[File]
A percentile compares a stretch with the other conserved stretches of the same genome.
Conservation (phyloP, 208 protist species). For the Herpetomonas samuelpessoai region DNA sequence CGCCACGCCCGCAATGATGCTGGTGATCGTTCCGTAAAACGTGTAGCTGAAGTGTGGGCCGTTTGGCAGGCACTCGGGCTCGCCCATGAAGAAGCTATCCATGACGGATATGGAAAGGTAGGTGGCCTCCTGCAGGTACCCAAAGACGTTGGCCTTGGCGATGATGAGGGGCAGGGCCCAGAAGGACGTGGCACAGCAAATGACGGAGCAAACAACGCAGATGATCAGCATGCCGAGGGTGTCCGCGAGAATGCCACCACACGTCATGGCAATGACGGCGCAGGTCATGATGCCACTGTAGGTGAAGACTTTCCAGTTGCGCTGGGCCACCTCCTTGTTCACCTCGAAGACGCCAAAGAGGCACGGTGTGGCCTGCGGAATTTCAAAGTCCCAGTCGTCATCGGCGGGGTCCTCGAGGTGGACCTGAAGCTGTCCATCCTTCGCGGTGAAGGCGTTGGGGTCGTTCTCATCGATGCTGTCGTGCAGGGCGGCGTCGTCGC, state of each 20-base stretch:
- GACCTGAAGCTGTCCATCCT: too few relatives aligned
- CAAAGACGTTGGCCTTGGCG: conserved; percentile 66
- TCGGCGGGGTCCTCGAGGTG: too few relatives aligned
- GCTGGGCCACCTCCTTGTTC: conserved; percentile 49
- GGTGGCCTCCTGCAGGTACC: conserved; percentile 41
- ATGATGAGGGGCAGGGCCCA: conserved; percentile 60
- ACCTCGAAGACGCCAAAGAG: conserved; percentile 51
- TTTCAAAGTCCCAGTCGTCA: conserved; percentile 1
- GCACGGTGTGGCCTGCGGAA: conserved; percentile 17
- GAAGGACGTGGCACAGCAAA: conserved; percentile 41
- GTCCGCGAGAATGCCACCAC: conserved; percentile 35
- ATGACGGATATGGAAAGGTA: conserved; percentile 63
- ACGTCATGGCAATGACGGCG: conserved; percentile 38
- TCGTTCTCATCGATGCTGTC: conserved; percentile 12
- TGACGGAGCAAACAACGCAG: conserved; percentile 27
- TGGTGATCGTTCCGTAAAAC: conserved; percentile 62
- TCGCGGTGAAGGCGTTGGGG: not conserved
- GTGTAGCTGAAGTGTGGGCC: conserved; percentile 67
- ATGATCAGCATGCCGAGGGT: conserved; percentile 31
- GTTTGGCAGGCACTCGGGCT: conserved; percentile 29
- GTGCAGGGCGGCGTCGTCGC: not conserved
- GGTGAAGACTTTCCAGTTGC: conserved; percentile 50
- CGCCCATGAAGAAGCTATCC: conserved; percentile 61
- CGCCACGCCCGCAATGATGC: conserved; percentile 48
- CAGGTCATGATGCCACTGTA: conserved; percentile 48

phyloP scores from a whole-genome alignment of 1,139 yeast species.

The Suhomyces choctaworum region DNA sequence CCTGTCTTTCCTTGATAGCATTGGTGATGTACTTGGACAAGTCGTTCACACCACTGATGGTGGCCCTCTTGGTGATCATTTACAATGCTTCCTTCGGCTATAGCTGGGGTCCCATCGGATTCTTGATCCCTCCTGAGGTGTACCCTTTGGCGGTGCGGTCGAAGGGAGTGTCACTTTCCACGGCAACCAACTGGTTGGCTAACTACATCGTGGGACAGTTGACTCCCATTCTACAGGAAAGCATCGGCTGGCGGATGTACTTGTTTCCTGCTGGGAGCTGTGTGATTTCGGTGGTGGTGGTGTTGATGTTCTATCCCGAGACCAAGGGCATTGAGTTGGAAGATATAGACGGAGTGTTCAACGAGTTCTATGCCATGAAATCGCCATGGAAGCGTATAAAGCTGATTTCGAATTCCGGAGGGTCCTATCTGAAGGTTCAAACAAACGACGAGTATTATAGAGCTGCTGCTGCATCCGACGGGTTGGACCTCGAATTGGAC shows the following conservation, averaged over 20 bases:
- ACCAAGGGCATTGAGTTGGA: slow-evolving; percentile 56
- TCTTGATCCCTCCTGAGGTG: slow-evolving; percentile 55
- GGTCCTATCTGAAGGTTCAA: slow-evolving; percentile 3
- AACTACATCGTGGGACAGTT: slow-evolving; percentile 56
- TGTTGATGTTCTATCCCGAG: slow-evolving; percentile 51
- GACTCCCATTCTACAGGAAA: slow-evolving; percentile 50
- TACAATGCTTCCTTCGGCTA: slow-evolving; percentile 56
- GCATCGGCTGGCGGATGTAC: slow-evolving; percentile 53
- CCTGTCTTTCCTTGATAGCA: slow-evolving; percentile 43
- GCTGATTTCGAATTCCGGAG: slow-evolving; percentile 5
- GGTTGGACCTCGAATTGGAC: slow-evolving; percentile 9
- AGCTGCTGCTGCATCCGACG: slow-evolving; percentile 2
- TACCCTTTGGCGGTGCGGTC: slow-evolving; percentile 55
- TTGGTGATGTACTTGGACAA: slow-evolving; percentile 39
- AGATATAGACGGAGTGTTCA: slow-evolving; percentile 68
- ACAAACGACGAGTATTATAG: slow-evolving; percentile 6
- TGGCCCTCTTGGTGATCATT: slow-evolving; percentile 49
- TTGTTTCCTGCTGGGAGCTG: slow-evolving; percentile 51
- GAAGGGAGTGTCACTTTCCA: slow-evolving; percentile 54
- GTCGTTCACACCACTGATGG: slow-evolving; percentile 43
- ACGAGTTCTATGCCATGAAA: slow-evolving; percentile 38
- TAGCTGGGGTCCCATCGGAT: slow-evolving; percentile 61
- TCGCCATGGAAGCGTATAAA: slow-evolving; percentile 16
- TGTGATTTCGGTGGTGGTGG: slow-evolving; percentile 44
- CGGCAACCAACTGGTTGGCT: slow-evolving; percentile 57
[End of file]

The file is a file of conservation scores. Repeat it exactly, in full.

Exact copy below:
A percentile compares a stretch with the other conserved stretches of the same genome.
Conservation (phyloP, 208 protist species). For the Herpetomonas samuelpessoai region DNA sequence CGCCACGCCCGCAATGATGCTGGTGATCGTTCCGTAAAACGTGTAGCTGAAGTGTGGGCCGTTTGGCAGGCACTCGGGCTCGCCCATGAAGAAGCTATCCATGACGGATATGGAAAGGTAGGTGGCCTCCTGCAGGTACCCAAAGACGTTGGCCTTGGCGATGATGAGGGGCAGGGCCCAGAAGGACGTGGCACAGCAAATGACGGAGCAAACAACGCAGATGATCAGCATGCCGAGGGTGTCCGCGAGAATGCCACCACACGTCATGGCAATGACGGCGCAGGTCATGATGCCACTGTAGGTGAAGACTTTCCAGTTGCGCTGGGCCACCTCCTTGTTCACCTCGAAGACGCCAAAGAGGCACGGTGTGGCCTGCGGAATTTCAAAGTCCCAGTCGTCATCGGCGGGGTCCTCGAGGTGGACCTGAAGCTGTCCATCCTTCGCGGTGAAGGCGTTGGGGTCGTTCTCATCGATGCTGTCGTGCAGGGCGGCGTCGTCGC, state of each 20-base stretch:
- GACCTGAAGCTGTCCATCCT: too few relatives aligned
- CAAAGACGTTGGCCTTGGCG: conserved; percentile 66
- TCGGCGGGGTCCTCGAGGTG: too few relatives aligned
- GCTGGGCCACCTCCTTGTTC: conserved; percentile 49
- GGTGGCCTCCTGCAGGTACC: conserved; percentile 41
- ATGATGAGGGGCAGGGCCCA: conserved; percentile 60
- ACCTCGAAGACGCCAAAGAG: conserved; percentile 51
- TTTCAAAGTCCCAGTCGTCA: conserved; percentile 1
- GCACGGTGTGGCCTGCGGAA: conserved; percentile 17
- GAAGGACGTGGCACAGCAAA: conserved; percentile 41
- GTCCGCGAGAATGCCACCAC: conserved; percentile 35
- ATGACGGATATGGAAAGGTA: conserved; percentile 63
- ACGTCATGGCAATGACGGCG: conserved; percentile 38
- TCGTTCTCATCGATGCTGTC: conserved; percentile 12
- TGACGGAGCAAACAACGCAG: conserved; percentile 27
- TGGTGATCGTTCCGTAAAAC: conserved; percentile 62
- TCGCGGTGAAGGCGTTGGGG: not conserved
- GTGTAGCTGAAGTGTGGGCC: conserved; percentile 67
- ATGATCAGCATGCCGAGGGT: conserved; percentile 31
- GTTTGGCAGGCACTCGGGCT: conserved; percentile 29
- GTGCAGGGCGGCGTCGTCGC: not conserved
- GGTGAAGACTTTCCAGTTGC: conserved; percentile 50
- CGCCCATGAAGAAGCTATCC: conserved; percentile 61
- CGCCACGCCCGCAATGATGC: conserved; percentile 48
- CAGGTCATGATGCCACTGTA: conserved; percentile 48

phyloP scores from a whole-genome alignment of 1,139 yeast species.

The Suhomyces choctaworum region DNA sequence CCTGTCTTTCCTTGATAGCATTGGTGATGTACTTGGACAAGTCGTTCACACCACTGATGGTGGCCCTCTTGGTGATCATTTACAATGCTTCCTTCGGCTATAGCTGGGGTCCCATCGGATTCTTGATCCCTCCTGAGGTGTACCCTTTGGCGGTGCGGTCGAAGGGAGTGTCACTTTCCACGGCAACCAACTGGTTGGCTAACTACATCGTGGGACAGTTGACTCCCATTCTACAGGAAAGCATCGGCTGGCGGATGTACTTGTTTCCTGCTGGGAGCTGTGTGATTTCGGTGGTGGTGGTGTTGATGTTCTATCCCGAGACCAAGGGCATTGAGTTGGAAGATATAGACGGAGTGTTCAACGAGTTCTATGCCATGAAATCGCCATGGAAGCGTATAAAGCTGATTTCGAATTCCGGAGGGTCCTATCTGAAGGTTCAAACAAACGACGAGTATTATAGAGCTGCTGCTGCATCCGACGGGTTGGACCTCGAATTGGAC shows the following conservation, averaged over 20 bases:
- ACCAAGGGCATTGAGTTGGA: slow-evolving; percentile 56
- TCTTGATCCCTCCTGAGGTG: slow-evolving; percentile 55
- GGTCCTATCTGAAGGTTCAA: slow-evolving; percentile 3
- AACTACATCGTGGGACAGTT: slow-evolving; percentile 56
- TGTTGATGTTCTATCCCGAG: slow-evolving; percentile 51
- GACTCCCATTCTACAGGAAA: slow-evolving; percentile 50
- TACAATGCTTCCTTCGGCTA: slow-evolving; percentile 56
- GCATCGGCTGGCGGATGTAC: slow-evolving; percentile 53
- CCTGTCTTTCCTTGATAGCA: slow-evolving; percentile 43
- GCTGATTTCGAATTCCGGAG: slow-evolving; percentile 5
- GGTTGGACCTCGAATTGGAC: slow-evolving; percentile 9
- AGCTGCTGCTGCATCCGACG: slow-evolving; percentile 2
- TACCCTTTGGCGGTGCGGTC: slow-evolving; percentile 55
- TTGGTGATGTACTTGGACAA: slow-evolving; percentile 39
- AGATATAGACGGAGTGTTCA: slow-evolving; percentile 68
- ACAAACGACGAGTATTATAG: slow-evolving; percentile 6
- TGGCCCTCTTGGTGATCATT: slow-evolving; percentile 49
- TTGTTTCCTGCTGGGAGCTG: slow-evolving; percentile 51
- GAAGGGAGTGTCACTTTCCA: slow-evolving; percentile 54
- GTCGTTCACACCACTGATGG: slow-evolving; percentile 43
- ACGAGTTCTATGCCATGAAA: slow-evolving; percentile 38
- TAGCTGGGGTCCCATCGGAT: slow-evolving; percentile 61
- TCGCCATGGAAGCGTATAAA: slow-evolving; percentile 16
- TGTGATTTCGGTGGTGGTGG: slow-evolving; percentile 44
- CGGCAACCAACTGGTTGGCT: slow-evolving; percentile 57